Many doctors recommend the use of hot and cold therapy for arthritis sufferers. A hot pack can stimulate blood circulation and lessen the severity of sore muscles. Heat therapy can include heat patches, a heated swimming pool, a relaxing warm bath or shower, and a warm hot tub.
A cold pack, on the other hand, will reduce swelling and dull chronic pain. Ice packs can be very helpful – even something like a frozen package of vegetables placed on the affected area for a short period will help. According to the American College of Rheumatology, a ten-minute application ice of can dull pain for 48 hours.
4 – Acupuncture
Acupuncture is a painless ancient Chinese healing tradition that uses fine stainless steel needles to stimulate the body’s energy. More research is required, but the medical community is recognizing and is continuing to study the potential benefits of stimulating the soft tissue surrounding the joints. While the results are still inconclusive, seniors can discuss the potential benefits of acupuncture with their doctor.
5 – Turmeric
Turmeric is not one of the best-known spices, but it is one of the most healing. It contains curcumin, which contains important antioxidant and anti-inflammatory properties. According to the Mayo Clinic and other research, it is believed turmeric might reduce the pain and inflammation of arthritis pain and inflammation. It also has the additional benefit of helping prevent cancer and Alzheimer’s disease.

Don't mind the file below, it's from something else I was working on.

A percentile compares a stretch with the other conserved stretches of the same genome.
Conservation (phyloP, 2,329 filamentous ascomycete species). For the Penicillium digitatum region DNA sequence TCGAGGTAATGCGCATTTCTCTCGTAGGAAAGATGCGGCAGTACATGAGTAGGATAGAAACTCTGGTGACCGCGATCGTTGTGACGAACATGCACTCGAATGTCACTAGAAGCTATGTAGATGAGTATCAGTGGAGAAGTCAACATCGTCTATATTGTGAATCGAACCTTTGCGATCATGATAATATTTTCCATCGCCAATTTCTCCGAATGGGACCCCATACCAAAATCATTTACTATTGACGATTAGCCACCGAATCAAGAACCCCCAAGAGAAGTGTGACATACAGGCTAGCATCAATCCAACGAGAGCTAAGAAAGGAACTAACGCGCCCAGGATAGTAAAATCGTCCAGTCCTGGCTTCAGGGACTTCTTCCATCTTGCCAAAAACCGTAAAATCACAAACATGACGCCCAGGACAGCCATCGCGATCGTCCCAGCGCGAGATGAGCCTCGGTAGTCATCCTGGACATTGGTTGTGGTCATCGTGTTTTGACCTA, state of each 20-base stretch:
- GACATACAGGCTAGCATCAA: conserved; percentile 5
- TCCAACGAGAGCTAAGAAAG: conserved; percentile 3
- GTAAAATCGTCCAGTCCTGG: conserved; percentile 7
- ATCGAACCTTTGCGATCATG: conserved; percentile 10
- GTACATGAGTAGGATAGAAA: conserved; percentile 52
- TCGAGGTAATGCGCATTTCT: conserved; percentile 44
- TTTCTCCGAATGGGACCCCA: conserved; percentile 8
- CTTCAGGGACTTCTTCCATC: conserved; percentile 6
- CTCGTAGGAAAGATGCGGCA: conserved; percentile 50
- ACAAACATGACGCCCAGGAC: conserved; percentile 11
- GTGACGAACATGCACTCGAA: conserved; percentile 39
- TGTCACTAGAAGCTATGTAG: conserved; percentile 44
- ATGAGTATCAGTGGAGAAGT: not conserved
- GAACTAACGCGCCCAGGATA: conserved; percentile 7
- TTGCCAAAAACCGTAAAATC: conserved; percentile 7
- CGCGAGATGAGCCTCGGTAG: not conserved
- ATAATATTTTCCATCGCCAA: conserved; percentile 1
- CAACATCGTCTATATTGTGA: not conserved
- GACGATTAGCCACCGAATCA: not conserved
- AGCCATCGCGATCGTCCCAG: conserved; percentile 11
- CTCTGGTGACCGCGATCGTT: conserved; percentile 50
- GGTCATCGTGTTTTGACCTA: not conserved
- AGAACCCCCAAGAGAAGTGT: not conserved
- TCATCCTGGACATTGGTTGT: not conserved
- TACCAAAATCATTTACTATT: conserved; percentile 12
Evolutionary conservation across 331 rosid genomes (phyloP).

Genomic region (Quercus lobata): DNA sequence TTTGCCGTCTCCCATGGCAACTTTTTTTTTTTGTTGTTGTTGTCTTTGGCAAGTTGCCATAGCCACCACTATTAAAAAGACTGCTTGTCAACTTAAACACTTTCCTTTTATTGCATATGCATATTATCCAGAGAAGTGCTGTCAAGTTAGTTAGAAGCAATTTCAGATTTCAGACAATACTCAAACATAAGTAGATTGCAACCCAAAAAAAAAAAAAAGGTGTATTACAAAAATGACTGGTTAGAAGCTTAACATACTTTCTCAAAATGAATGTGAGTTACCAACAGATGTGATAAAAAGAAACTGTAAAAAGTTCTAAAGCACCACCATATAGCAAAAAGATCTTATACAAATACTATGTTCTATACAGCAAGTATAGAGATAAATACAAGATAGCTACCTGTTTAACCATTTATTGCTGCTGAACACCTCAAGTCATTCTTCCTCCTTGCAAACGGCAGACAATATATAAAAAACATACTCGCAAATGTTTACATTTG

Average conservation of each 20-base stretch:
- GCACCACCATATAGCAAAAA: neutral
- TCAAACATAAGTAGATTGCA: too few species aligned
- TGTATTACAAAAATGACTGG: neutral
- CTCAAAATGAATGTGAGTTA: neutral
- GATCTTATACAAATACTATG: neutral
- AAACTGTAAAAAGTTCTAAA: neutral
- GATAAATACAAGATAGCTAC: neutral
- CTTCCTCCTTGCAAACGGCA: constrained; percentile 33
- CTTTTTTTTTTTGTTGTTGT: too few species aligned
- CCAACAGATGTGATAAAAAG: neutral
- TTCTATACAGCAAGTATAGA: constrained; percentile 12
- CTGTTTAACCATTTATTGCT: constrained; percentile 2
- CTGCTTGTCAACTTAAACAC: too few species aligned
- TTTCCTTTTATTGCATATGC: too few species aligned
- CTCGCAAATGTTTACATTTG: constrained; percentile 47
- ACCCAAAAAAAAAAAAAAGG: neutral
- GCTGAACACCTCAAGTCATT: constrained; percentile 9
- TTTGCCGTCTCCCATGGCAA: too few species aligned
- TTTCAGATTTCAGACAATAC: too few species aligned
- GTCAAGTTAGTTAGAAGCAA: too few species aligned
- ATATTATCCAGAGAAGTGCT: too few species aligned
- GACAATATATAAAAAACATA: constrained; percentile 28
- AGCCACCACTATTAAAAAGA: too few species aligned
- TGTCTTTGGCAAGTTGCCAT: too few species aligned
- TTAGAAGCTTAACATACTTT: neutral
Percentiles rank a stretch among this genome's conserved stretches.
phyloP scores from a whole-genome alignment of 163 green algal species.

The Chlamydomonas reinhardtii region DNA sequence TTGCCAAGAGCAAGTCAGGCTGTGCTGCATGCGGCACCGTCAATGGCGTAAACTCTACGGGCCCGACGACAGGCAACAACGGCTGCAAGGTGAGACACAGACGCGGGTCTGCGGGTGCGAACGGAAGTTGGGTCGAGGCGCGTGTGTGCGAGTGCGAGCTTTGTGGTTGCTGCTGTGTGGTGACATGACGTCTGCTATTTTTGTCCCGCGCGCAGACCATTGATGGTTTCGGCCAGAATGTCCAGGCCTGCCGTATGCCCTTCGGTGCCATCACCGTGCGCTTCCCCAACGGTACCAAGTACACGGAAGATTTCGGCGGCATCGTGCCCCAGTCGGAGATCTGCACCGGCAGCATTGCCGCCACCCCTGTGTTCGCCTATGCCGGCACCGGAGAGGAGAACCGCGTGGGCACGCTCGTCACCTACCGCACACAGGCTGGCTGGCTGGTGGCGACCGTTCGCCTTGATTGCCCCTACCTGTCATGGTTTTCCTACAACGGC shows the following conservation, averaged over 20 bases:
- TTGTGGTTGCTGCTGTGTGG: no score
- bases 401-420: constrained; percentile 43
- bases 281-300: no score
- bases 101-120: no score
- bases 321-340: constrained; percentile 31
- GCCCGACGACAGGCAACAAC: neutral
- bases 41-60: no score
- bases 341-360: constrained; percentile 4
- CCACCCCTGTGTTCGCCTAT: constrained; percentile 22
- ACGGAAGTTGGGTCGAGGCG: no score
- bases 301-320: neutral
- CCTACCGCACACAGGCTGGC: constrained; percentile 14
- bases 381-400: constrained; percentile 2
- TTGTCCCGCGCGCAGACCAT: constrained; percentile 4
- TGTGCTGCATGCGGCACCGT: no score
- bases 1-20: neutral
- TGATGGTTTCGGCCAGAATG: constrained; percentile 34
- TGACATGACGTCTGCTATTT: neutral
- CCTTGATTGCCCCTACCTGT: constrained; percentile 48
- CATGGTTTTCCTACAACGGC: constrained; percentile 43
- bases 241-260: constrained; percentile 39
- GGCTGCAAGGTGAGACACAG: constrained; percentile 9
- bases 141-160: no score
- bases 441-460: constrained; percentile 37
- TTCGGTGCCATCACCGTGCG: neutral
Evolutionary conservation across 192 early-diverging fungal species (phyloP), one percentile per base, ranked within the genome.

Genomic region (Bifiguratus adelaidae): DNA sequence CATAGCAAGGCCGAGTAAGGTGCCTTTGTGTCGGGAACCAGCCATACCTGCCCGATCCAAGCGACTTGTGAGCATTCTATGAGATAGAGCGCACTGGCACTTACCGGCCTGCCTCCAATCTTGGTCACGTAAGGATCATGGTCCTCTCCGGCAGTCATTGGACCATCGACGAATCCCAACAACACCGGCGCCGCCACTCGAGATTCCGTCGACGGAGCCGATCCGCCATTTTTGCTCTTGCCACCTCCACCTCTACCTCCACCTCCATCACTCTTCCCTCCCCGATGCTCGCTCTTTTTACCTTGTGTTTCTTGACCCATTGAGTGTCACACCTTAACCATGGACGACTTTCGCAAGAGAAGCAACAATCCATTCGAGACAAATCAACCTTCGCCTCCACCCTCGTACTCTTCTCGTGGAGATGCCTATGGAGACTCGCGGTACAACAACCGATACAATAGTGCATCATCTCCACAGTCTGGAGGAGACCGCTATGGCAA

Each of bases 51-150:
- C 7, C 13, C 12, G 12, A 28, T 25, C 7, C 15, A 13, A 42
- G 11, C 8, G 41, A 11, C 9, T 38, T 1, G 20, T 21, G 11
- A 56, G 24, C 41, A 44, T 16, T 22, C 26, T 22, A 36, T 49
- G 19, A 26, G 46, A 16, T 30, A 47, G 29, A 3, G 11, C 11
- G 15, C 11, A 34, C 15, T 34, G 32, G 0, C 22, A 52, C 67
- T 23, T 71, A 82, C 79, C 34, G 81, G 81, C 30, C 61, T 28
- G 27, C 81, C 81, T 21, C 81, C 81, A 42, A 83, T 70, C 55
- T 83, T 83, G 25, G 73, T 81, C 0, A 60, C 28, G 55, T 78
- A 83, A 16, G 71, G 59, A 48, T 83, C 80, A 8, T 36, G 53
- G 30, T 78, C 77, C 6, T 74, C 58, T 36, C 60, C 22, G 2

- Antioxidant support herbal supplement: contains one 120 count bottle of Nature Made Turmeric Curcumin 500 mg Capsules for a 120-day supply
- These Turmeric capsules provide antioxidant benefits to help neutralize free radicals in the body
6 – Massage
Massage, which is usually considered indulgent self-care, is becoming a popular physical therapy to help sore joints and muscles. Forty-two percent of people seeking a massage do so for pain management and to alleviate stiffness. Much recent research has demonstrated that massage is an effective treatment for arthritis. A study published in the Journal of General Internal Medicine found that massages have benefits for knee osteoarthritis.
Research at the University of Miami determined that a daily 15-minute hand massage can help adults improve their grip and reduce pain by over 50 percent. Many seniors suffer from arthritis and require help with some daily chores, such as opening jars. This problem should be discussed with a doctor, but it is good to know that there are potential natural healing actions everyone can take to decrease the pain and inconvenience of arthritis.